Asian Institute of Research, Journal Publication, Journal Academics, Education Journal, Asian Institute
Asian Institute of Research, Journal Publication, Journal Academics, Education Journal, Asian Institute

Journal of Social and Political

Sciences

ISSN 2615-3718 (Online)

ISSN 2621-5675 (Print)

asia insitute of research, journal of social and political sciences, jsp, aior, journal publication, humanities journal, social journa
asia insitute of research, journal of social and political sciences, jsp, aior, journal publication, humanities journal, social journa
asia insitute of research, journal of social and political sciences, jsp, aior, journal publication, humanities journal, social journa
asia insitute of research, journal of social and political sciences, jsp, aior, journal publication, humanities journal, social journa
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doi
open access

Published: 24 November 2022

The COVID-19 Infodemic: Women and Digital (Health) Literacy

Ni Made Ras Amanda Gelgel, Ikma Citra Ranteallo

Udayana University, Indonesia

journal of social and political sciences
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doi

10.31014/aior.1991.05.04.379

Pages: 70-78

Keywords: COVID-19, Digital Literacy, Health Promotion, Infodemics, Women

Abstract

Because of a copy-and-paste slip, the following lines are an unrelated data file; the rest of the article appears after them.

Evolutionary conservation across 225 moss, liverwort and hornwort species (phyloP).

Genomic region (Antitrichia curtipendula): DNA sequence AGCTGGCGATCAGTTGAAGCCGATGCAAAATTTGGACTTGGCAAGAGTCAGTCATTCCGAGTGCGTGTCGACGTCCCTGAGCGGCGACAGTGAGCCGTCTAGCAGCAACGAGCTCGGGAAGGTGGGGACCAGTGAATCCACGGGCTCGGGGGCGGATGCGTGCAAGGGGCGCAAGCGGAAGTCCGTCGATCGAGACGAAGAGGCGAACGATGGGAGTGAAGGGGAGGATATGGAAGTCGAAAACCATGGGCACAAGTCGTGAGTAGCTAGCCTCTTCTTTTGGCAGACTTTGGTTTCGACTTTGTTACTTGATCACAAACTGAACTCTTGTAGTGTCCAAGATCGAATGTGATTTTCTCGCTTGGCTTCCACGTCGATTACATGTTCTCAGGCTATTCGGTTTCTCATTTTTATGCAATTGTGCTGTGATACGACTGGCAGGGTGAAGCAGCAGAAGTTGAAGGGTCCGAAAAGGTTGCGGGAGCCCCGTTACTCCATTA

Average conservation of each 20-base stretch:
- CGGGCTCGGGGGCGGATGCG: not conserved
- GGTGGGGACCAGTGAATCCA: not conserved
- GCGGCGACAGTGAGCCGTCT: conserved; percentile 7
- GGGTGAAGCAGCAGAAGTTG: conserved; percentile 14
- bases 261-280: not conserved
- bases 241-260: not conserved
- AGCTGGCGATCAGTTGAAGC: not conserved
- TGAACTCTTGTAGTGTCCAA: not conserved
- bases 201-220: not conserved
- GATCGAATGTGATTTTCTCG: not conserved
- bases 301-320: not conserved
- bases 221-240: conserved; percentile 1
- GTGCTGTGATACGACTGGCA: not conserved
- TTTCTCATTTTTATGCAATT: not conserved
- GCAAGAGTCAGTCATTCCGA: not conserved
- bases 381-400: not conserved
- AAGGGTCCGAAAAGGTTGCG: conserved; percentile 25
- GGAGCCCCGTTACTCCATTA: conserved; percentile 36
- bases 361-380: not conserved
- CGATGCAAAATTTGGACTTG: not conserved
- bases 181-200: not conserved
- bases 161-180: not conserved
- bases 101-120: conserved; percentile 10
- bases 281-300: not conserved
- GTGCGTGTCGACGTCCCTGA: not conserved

The COVID-19 infodemics and gender make it challenging to promote science and health via social media. The objective of this study is to analyze the effects of infodemic exposure on women and men. We argue that an inclusive society is equipped with reliable digital literacy that enables women and men to participate in preventing COVID-19. This quantitative research carried out a survey in June–September 2020, with 440 social media users as respondents in Bali, Indonesia. The approach aims to evaluate attitudes regarding the COVID-19 infodemics. We calculated an error margin of less than +/- 5% at a level of confidence of 95% by combining the online questionnaires and survey analyses. According to the official website of Indonesia's Ministry of Communications and Information, users are grouped based on their age. For sample distribution, trends, and cross-tabulation, a Statistical Package for the Social Sciences was also used. We discovered that women are more inclined than men to accept the material in the COVID-19 infomercials as accurate. Men were more likely to practice the advice given in the infodemics than women, despite the fact that women believed the infodemics to be factual. However, more women than men reported being likely to spread the erroneous information, which indicates that women are more likely than men to do so. When given incorrect information about COVID-19, both men and women react almost exactly the same. When putting the COVID-19 advice into practice, male and female respondents responded in the same way. To empower individuals to disrupt infodemic flows, COVID-19 needs to promote the digital literacy of both men and women.

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